From where I sit, my experience informs me that one of the primary reasons many churches aren't hiring new seminary grads is two-fold.  The first problem is the perception regarding age.  When I graduated from seminary at age 30 in 2000, the average age of a seminary grad was mid to late 40's.  Today its even older.  I've been with enough Search Committees in various capacities to know that many churches that are experiencing decline think that a younger (and often male) candidate will magically turn things around.  The reality is that the vast majority of those entering the job market in this arena aren't younger or male at all.  They are often 2nd or 3rd occupation folks  that are indeed older than most churches perhaps expect.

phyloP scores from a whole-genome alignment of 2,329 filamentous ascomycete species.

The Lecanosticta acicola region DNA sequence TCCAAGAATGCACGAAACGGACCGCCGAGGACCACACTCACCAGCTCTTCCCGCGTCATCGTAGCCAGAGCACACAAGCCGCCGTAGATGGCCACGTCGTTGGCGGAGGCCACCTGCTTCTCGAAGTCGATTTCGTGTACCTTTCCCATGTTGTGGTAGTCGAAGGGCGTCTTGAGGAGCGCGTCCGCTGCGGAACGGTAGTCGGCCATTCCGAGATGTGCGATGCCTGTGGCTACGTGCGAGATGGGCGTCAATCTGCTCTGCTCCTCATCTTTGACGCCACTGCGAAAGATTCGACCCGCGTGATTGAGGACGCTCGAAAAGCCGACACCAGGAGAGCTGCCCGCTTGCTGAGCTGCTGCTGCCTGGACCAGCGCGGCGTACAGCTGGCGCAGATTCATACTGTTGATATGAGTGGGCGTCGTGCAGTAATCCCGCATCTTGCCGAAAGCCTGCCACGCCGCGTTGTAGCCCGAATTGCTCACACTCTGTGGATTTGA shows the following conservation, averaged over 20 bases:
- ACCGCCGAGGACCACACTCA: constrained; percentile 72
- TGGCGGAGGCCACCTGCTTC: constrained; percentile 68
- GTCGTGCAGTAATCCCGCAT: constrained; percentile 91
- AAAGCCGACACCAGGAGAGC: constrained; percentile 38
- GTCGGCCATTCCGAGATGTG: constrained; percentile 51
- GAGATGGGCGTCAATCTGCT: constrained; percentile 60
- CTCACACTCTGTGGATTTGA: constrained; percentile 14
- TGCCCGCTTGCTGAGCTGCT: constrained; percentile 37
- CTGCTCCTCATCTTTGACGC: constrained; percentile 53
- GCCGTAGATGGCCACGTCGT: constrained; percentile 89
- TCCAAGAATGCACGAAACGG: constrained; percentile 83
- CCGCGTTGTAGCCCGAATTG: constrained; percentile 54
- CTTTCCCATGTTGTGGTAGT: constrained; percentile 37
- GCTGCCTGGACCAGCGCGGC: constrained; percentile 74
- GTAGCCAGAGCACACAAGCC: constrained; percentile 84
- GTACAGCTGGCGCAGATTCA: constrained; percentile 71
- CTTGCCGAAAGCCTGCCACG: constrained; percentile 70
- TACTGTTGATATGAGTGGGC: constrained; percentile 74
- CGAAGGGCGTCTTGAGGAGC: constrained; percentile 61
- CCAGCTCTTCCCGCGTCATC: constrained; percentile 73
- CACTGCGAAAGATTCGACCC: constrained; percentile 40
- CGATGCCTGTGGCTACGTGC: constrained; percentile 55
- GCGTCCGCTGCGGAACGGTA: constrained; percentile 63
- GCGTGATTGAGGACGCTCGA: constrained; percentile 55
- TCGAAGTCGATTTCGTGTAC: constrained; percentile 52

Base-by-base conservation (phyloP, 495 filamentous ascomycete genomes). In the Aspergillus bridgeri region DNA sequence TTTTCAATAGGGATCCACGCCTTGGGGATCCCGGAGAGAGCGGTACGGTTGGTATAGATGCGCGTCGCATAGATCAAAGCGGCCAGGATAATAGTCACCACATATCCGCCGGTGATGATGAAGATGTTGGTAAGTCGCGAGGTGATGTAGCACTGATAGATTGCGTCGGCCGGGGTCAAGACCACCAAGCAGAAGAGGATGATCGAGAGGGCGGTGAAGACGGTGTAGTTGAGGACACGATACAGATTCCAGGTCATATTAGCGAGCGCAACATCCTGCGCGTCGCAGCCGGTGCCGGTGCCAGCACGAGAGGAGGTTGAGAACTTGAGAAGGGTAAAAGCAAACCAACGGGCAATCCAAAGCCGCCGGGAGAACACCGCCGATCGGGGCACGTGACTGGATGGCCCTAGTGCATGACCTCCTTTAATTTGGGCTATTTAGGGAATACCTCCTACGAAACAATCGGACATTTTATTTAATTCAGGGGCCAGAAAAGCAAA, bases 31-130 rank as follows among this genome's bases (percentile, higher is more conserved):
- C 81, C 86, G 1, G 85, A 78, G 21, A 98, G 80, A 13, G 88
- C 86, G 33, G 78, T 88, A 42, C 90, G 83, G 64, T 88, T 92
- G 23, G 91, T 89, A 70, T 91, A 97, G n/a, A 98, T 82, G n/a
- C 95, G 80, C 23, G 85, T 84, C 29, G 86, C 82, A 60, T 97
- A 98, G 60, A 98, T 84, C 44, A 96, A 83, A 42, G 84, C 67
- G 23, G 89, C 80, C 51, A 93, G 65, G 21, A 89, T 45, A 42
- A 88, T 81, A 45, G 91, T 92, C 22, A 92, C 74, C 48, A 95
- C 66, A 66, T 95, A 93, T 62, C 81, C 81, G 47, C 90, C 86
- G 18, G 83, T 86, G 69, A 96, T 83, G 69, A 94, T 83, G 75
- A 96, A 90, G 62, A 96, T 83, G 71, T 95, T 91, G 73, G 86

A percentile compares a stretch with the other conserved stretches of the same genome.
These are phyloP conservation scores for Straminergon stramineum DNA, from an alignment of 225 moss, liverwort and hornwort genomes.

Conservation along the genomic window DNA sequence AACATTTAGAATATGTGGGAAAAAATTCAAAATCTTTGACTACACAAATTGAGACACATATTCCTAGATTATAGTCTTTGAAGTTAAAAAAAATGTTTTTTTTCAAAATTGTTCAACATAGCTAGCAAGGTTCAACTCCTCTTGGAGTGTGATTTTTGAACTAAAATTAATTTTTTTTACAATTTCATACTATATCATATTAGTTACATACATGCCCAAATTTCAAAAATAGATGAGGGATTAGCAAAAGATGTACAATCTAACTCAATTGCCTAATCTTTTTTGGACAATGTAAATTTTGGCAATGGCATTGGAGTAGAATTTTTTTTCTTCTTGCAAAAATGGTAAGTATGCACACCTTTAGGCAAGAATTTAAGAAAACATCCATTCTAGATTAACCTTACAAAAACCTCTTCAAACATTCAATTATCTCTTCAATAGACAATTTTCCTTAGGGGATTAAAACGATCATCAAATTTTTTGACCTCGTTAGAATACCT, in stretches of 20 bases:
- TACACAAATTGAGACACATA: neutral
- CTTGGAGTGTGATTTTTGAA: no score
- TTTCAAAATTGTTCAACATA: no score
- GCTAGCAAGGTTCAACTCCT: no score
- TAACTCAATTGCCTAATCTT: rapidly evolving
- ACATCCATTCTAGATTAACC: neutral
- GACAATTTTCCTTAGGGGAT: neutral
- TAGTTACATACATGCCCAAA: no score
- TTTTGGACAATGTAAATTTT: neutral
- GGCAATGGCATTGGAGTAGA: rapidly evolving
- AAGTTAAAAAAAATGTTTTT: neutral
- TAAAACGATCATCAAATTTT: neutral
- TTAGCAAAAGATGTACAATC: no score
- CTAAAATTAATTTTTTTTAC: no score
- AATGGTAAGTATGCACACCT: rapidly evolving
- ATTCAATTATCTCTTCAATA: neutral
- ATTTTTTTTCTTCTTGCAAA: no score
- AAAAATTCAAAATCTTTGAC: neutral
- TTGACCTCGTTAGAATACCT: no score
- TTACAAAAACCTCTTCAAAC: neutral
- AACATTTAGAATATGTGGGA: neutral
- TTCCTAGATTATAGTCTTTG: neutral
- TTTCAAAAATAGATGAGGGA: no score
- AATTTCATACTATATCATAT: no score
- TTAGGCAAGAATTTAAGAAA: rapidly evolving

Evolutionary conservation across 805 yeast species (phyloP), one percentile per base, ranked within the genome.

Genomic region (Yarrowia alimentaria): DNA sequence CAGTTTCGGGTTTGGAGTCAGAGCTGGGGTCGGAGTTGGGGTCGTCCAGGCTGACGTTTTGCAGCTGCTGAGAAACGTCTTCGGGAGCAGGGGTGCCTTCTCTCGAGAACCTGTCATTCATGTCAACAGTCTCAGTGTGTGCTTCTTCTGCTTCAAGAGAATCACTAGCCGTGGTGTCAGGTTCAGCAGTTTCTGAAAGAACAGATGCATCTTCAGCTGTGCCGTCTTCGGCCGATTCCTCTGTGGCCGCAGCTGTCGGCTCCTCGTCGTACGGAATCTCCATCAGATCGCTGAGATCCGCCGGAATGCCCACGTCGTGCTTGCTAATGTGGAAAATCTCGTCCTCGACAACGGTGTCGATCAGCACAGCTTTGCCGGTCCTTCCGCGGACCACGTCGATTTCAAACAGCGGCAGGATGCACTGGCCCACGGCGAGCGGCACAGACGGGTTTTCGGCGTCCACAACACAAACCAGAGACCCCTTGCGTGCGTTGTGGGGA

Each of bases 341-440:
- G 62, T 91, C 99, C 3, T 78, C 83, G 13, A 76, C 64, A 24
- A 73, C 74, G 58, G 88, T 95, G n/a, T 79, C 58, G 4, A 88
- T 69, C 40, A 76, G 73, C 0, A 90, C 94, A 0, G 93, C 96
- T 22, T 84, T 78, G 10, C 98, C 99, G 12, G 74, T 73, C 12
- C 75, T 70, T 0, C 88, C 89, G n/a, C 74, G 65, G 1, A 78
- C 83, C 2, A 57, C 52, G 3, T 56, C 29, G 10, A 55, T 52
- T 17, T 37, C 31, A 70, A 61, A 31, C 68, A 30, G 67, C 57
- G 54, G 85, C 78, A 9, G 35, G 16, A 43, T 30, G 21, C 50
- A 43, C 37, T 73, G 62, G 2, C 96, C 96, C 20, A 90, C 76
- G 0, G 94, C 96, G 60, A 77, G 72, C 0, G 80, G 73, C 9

Upon realizing this reality, many churches (and I blame this on churches being in panic mode) don't give new seminary graduates the opportunity to even interview with their Search Committees.  This is such a complete injustice to new seminary grads that have left jobs, some of them quite lucrative, to go into a 4 to 5 year Master's program and graduate with the debt inherent in such an education; not to mention all the inherent gifts, talents and energy they are eager to share.